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Murena on a charge of ambitus late in 63 B. The most difficult aspect of that challenge is certainly the handling of Cato. In view of the lavish bribery in the consular elections, he had promised that he would prosecute the briber, whoever he might be.
As a subscriptor speaking last for the prosecution, Cato brought the full moral weight of his Stoic beliefs and his ancestral tradition to bear against Murena. He even cited Cato the Censor as his inspiration None of this could secure Murena's conviction, however, since Cato's best efforts to minimize the apparent I The most thorough and useful analysis of the speech is A.
Also, see the fine introduction to Boulanger's Bude edition. Zumpt BerlinG. Heitland Cambridgeand J. Hereafter, the works mentioned above will be referenced by the authors' last names. I have been unable to obtain the commentary of Halm Berlin and subsequent editions. So Cicero's quotation of Cato at section 62, "Dixi in senatu me nomen consularis candidati delaturum," and Plut.
Craig Catilinarian danger failed to convince the jury. In the end, the iudices felt that Murena's guilt or innocence was not the primary concern; a guilty verdict would endanger the state.
He could make clear to the jury that an acquittal would bring upon them the stigma of having disregarded justice and of holding in contempt the traditional Roman values for which he spoke. Cicero, speaking last for the defense 48 ' has the special task of neutralizing this strong moral censure.
His duty is complicated by the need to avoid offending Cato, who is a valuable political ally at this critical time. Cicero's solution to this problem is the well-known lampooning of Cato's Stoicism Cato's action is taken to be the result of his training in an unrealistic philosophy.
As Quintilian notes with admiration, Cato cannot be offended at this; the philosophy, not the man, is held to be at fault. Modern scholars, in turn, admire, but find little need to analyze, the humor with which Cicero shows Cato to be unreaiistic. I agree with the communis opinio that Cicero succeeds, in sectionsin deflating Cato's power of censure by making the young Stoic's behavior seem ridiculously unrealistic.
I also agree with Leeman's astute observation in his discussion of Cicero's treatment of the charges in sections that " Cicero could only venture on such an almost ludicrous defense, because he had established a kind of understanding with the jury.
Nemo illorum iudicum clarissimis viris accusantibus audiendum sibi de ambitu putavit, cum bellum iam gerente Catilina omnes me auctore duos consules Kalendis Ianuariis scirent esse oportere.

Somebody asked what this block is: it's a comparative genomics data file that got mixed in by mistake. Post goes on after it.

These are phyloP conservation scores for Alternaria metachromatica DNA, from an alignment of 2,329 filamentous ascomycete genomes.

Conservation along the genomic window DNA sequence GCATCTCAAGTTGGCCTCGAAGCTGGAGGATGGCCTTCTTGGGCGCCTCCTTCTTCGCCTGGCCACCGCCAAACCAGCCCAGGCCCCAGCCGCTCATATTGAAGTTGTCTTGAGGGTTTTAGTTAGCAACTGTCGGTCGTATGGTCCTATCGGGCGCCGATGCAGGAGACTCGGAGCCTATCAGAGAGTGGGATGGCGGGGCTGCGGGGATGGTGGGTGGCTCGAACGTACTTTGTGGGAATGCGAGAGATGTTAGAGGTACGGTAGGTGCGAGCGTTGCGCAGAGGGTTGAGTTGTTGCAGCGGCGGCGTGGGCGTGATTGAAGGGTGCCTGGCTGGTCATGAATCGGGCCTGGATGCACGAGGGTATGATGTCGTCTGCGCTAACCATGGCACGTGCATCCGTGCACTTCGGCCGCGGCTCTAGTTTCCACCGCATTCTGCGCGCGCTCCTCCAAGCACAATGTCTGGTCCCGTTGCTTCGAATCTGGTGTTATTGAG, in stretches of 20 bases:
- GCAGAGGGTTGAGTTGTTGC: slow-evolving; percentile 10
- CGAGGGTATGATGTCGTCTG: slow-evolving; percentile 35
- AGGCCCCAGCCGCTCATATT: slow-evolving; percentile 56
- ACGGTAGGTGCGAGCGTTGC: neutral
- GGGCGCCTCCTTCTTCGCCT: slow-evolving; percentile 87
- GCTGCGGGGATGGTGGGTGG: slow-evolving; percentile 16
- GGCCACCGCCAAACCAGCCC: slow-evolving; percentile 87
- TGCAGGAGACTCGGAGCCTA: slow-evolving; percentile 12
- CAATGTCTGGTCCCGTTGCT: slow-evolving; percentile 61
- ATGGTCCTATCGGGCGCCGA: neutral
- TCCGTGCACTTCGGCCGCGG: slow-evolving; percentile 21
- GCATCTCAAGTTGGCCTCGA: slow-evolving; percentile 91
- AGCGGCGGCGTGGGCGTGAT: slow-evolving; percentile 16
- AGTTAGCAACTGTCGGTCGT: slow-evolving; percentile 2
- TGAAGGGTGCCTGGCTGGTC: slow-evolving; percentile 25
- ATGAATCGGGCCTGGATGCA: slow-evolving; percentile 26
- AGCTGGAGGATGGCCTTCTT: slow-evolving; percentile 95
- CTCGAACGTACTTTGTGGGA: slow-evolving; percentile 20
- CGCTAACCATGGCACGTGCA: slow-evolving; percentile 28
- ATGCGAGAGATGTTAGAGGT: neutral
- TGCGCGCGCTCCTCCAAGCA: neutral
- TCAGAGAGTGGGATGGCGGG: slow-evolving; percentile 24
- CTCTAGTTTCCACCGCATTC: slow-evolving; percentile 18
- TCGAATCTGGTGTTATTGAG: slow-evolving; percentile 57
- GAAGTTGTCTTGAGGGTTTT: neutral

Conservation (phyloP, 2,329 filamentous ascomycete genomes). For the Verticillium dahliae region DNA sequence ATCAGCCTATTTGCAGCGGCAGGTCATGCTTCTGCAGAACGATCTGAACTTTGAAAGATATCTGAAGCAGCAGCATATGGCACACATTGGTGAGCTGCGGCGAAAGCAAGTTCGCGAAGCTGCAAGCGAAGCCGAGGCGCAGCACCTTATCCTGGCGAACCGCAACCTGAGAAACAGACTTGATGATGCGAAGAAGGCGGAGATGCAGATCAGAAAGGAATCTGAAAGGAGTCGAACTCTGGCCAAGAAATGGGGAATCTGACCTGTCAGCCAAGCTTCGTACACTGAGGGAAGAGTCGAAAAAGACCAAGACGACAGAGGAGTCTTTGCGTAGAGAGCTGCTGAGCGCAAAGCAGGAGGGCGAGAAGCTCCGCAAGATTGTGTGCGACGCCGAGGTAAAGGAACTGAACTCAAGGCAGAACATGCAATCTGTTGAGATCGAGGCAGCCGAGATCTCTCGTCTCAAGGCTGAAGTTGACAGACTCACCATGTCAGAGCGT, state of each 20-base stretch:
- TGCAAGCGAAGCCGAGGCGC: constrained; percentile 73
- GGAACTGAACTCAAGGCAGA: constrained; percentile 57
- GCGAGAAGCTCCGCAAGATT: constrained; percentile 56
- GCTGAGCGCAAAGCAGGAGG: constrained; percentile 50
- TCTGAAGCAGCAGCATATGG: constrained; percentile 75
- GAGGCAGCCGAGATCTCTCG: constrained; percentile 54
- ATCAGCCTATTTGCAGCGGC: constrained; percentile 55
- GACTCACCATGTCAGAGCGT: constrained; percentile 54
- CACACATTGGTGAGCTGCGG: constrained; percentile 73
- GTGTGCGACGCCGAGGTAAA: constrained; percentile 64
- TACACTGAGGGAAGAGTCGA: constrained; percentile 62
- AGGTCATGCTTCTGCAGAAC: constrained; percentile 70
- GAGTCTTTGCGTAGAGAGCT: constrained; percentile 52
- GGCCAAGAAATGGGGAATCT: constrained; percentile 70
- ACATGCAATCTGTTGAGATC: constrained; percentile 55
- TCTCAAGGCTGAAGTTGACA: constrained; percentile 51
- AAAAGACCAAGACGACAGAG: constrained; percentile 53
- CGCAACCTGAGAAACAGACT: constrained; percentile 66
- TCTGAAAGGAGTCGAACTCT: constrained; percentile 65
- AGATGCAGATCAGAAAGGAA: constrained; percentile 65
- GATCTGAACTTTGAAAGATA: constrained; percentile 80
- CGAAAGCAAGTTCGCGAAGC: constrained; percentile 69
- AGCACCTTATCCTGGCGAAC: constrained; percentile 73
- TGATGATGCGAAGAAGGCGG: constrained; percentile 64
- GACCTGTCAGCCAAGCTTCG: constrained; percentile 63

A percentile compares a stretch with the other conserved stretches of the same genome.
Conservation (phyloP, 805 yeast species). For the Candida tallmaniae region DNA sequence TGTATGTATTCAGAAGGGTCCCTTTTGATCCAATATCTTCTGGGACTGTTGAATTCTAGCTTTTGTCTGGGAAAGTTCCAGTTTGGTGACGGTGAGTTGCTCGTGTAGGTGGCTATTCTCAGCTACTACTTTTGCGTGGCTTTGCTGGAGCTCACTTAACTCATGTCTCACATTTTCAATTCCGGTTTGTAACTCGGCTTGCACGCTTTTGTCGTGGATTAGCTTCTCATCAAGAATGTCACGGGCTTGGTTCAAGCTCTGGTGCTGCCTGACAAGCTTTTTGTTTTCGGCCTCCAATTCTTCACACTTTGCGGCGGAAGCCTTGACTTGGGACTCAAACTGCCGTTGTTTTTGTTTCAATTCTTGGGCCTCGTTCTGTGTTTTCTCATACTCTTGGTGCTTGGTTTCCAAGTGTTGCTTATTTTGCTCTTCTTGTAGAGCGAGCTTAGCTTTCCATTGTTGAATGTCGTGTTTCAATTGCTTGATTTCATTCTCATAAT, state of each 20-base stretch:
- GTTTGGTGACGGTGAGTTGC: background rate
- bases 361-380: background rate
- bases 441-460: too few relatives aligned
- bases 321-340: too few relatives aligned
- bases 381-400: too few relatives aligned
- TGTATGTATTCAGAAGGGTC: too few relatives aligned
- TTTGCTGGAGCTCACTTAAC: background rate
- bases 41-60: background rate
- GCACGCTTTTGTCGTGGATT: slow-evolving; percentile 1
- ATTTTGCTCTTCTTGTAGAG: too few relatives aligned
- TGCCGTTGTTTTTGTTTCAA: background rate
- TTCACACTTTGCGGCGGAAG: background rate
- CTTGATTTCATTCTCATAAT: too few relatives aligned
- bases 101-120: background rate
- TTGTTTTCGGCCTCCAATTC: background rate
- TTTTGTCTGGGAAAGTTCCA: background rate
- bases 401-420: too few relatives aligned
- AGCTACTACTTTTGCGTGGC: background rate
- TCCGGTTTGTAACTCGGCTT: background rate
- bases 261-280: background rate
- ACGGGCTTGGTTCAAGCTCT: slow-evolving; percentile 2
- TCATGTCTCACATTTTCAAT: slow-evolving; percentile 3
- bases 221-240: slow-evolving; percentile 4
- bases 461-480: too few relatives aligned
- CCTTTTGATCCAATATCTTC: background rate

Quintilian Cato's argument that Cicero exaggerated the Catilinarian danger is inferred from section 79, "Quaeris a me ecquid Catilinam metuam. Ayers and Kennedy seem to accept completely Cicero's portrait of Cato as a man more concerned with morality than with expediency in this time of real danger for the state.
Kumaniecki seems to agree with Cato that Cicero exaggerated the danger as part of his persuasive strategy.
Leeman believes that Cicero certainly used the supposed danger as a lever, but that he was so overwrought by the events of his consulship that he himself believed that the Catilinarian threat was substantial.
The views of these latter two scholars are more attractive: Cato would not have argued that the danger from Catiline should be discounted unless there were some good grounds for this view.Free essys, homework help, flashcards, research papers, book report, term papers, history, science, politics.
Rhetorical Strategies of Identity-Construction in Juvenal's Satire VI and Cicero's Catiline Orations Christine Harrison In Satire VI and In Catilinam I and II, Juvenal and Cicero both make attacks on their enemies' personal conduct to construct a Roman identity while appealing to "Roman values.".
Term paper Service rutadeltambor.com The complexity of love and hate in romeo and juliet a play by william shakespeare; Fall paper plates. 'O tempora! O mores!' Cicero's Catilinarian orations: a student edition with historical essays.
Norman: University of Oklahoma press. There seems to be no philological analysis of the first Catilinarian in English, but there are two useful analyses in French and German: Bornecque, Henri.
Les "Catilinaires" de Cicéron: étude et analyse. Paris: Mellottée. "Redemptive Identification: Cicero's Catilinarian Orations." Explorations in Rhetorical Criticism. Eds. G.
P. Mohrmann et al. University Park: Penn State UP, "The Topics of Argumentative Invention in Latin Rhetorical Theory from Cicero to Boethius." Rhetorica 1 . Download "Cato's Stoicism and the Understanding of Cicero's Speech for Murena".